Arthur Okun said that when we try to affect income inequality by taxing the more affluent, we have a “leaky bucket” problem. Assume, for example, that the “rich” pay a $100 tax. Society will benefit from less than $100 because of administrative distribution costs and skewed spending incentives.


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    Incentive Matters

    Sep 30 • Regulation, Thinking Economically • 354 Views

    Economics always seems to relate to incentives. Whether looking at demand and supply, or health care policy, or international trade, always we can return to how incentives shape our behavior. This takes me to several good incentive stories.

    An op-ed in the Boston Globe recently described why used car prices are soaring. As a part of the cash for clunkers program, old gas guzzling, fume emitting vehicles had to be destroyed by car dealers when their owners had the incentive to trade them for newer vehicles. The upward sloping supply curve for used cars responded by shifting leftward. In addition, with joblessness soaring, when more people sought “pre-owned” transportation, the demand curve shifted to the right. The result? Equilibrium price is higher.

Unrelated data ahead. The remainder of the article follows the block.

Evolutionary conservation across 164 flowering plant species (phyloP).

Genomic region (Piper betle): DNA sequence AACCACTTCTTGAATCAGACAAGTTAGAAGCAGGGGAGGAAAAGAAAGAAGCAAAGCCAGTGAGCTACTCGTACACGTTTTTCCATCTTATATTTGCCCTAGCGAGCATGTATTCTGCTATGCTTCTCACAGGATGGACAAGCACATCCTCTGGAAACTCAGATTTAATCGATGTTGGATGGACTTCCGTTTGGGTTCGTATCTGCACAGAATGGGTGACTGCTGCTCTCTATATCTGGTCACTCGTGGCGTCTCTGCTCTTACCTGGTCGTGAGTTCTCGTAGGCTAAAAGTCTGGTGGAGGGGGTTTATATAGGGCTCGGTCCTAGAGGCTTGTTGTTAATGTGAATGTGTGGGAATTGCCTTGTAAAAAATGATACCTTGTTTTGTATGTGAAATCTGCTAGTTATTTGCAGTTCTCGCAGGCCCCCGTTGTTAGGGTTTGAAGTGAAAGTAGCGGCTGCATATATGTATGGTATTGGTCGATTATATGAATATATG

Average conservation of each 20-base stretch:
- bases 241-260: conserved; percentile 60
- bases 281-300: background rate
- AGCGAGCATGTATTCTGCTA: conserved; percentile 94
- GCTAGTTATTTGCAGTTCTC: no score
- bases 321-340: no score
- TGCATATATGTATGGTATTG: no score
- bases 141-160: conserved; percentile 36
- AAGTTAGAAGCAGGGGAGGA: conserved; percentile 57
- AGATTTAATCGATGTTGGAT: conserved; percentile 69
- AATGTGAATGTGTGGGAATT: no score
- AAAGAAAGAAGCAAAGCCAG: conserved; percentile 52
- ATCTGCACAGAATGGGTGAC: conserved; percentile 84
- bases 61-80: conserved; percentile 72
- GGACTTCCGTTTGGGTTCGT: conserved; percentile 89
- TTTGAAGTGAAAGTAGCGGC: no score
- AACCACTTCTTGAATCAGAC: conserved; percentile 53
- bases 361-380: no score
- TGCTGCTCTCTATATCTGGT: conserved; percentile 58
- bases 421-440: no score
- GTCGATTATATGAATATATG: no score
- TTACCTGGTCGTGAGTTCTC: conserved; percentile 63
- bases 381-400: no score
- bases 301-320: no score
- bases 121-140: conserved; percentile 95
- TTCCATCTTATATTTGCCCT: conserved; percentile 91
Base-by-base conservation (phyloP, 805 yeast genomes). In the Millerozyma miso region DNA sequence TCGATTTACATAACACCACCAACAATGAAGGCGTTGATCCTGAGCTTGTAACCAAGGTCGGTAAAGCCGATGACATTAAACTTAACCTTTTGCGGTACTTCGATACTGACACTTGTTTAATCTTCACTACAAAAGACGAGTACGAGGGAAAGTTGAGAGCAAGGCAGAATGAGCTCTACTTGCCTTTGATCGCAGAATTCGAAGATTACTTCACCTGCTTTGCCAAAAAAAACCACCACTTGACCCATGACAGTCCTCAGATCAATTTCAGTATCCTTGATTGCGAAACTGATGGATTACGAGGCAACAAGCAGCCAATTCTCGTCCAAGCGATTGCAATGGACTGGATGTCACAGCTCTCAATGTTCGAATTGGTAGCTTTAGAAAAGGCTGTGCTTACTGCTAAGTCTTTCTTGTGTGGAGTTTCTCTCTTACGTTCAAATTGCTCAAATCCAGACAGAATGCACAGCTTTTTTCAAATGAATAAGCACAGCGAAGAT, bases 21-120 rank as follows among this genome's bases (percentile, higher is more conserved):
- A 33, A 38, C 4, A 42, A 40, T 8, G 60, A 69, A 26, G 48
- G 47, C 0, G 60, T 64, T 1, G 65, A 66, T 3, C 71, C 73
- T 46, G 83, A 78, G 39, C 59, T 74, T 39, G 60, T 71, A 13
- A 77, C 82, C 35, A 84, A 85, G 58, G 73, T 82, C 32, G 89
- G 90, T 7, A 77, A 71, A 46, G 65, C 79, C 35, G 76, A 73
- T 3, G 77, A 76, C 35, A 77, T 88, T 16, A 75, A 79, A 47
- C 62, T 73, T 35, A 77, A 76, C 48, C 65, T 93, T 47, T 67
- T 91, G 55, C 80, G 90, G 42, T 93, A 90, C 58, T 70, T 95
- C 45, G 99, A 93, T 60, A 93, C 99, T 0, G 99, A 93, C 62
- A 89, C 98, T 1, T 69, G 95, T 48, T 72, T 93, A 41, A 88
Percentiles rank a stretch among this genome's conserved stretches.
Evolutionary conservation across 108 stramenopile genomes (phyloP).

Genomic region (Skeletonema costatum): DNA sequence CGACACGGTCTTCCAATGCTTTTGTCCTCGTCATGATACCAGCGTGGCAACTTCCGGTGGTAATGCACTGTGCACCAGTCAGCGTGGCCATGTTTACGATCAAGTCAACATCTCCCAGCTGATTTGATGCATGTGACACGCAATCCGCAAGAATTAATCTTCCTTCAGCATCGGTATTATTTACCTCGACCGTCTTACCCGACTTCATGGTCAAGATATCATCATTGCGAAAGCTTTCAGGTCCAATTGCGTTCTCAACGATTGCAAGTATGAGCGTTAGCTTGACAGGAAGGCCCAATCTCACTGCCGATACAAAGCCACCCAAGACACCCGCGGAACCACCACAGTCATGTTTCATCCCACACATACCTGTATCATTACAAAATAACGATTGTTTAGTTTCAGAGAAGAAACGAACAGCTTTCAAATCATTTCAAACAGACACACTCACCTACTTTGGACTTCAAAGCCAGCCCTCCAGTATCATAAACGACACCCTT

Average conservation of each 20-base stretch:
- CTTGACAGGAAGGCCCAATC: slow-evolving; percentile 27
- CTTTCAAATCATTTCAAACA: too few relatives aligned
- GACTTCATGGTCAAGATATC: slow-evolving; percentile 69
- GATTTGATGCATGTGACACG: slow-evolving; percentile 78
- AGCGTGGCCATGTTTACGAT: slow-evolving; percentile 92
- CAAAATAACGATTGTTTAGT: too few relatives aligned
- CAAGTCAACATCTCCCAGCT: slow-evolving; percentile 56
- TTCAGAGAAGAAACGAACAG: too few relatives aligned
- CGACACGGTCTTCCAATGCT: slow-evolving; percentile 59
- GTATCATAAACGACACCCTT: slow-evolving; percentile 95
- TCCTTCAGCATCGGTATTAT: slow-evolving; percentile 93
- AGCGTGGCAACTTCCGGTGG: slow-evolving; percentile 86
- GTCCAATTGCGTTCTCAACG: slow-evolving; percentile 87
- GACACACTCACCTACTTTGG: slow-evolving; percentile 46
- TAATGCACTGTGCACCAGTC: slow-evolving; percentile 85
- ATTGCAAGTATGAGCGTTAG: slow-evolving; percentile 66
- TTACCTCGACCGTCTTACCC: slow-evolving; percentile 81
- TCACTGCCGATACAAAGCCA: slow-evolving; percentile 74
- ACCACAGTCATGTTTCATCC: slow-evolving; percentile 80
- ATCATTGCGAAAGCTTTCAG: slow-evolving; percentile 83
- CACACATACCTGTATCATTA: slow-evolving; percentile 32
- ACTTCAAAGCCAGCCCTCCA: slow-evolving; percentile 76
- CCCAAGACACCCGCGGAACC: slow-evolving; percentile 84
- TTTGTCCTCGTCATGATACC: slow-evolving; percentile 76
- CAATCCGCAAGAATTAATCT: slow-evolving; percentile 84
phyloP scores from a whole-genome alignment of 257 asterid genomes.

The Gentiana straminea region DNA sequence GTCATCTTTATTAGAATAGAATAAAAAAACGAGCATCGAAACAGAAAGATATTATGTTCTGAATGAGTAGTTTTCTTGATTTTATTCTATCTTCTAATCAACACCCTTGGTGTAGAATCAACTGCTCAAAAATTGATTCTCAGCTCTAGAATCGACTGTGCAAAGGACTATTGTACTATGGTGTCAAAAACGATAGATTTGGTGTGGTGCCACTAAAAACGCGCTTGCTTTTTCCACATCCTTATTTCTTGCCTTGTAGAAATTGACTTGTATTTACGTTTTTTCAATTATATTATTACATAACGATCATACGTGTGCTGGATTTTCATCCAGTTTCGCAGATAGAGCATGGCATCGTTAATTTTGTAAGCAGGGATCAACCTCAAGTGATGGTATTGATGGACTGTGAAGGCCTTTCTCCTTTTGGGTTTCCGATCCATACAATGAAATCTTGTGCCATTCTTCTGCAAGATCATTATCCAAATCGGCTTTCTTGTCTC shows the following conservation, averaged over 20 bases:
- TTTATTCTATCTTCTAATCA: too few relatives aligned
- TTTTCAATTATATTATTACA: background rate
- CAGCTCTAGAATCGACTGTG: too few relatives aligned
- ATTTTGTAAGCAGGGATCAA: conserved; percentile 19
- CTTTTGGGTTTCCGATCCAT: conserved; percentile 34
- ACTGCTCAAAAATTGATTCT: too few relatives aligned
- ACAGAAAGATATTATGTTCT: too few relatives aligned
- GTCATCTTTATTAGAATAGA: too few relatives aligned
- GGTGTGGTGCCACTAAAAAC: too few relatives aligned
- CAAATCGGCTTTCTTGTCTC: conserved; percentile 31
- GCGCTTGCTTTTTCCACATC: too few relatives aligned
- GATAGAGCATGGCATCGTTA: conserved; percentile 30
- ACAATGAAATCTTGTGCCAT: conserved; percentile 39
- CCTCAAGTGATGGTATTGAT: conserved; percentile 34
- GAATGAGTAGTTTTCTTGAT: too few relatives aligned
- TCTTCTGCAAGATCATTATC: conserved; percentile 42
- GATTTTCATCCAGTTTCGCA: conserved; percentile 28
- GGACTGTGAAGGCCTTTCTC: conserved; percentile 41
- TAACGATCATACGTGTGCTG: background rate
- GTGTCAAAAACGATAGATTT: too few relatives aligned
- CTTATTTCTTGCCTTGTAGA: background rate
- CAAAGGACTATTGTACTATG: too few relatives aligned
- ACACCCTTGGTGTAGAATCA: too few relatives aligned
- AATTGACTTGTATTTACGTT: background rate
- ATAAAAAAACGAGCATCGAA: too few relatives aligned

In 1989, Mexico initiated a pollution reduction policy for autos. One day weekly, depending on the last number of your license plate, you could not use your car. Incentive? Acquire a second car. Minimally used, that car could be older and less fuel efficient. The second response? Find a second license plate for your car. Third response? Use a taxi. As you might conclude, overall air quality did not improve.

    Here is an 18th century story from Planet Money where government ultimately figures out the correct incentive. Hearing that close to one third of all felons died when they were shipped by sea to Australia from Great Britain, people were horrified. They demanded more onboard doctors, added lemons to cure scurvy, and  delivered sermons encouraging moral behavior. Nothing worked until the payment system changed. “Instead of paying for each prisoner…on the ship…” the government paid for whoever “…walked off the ship in Australia.” Adopted in 1793, the new incentive solved the problem.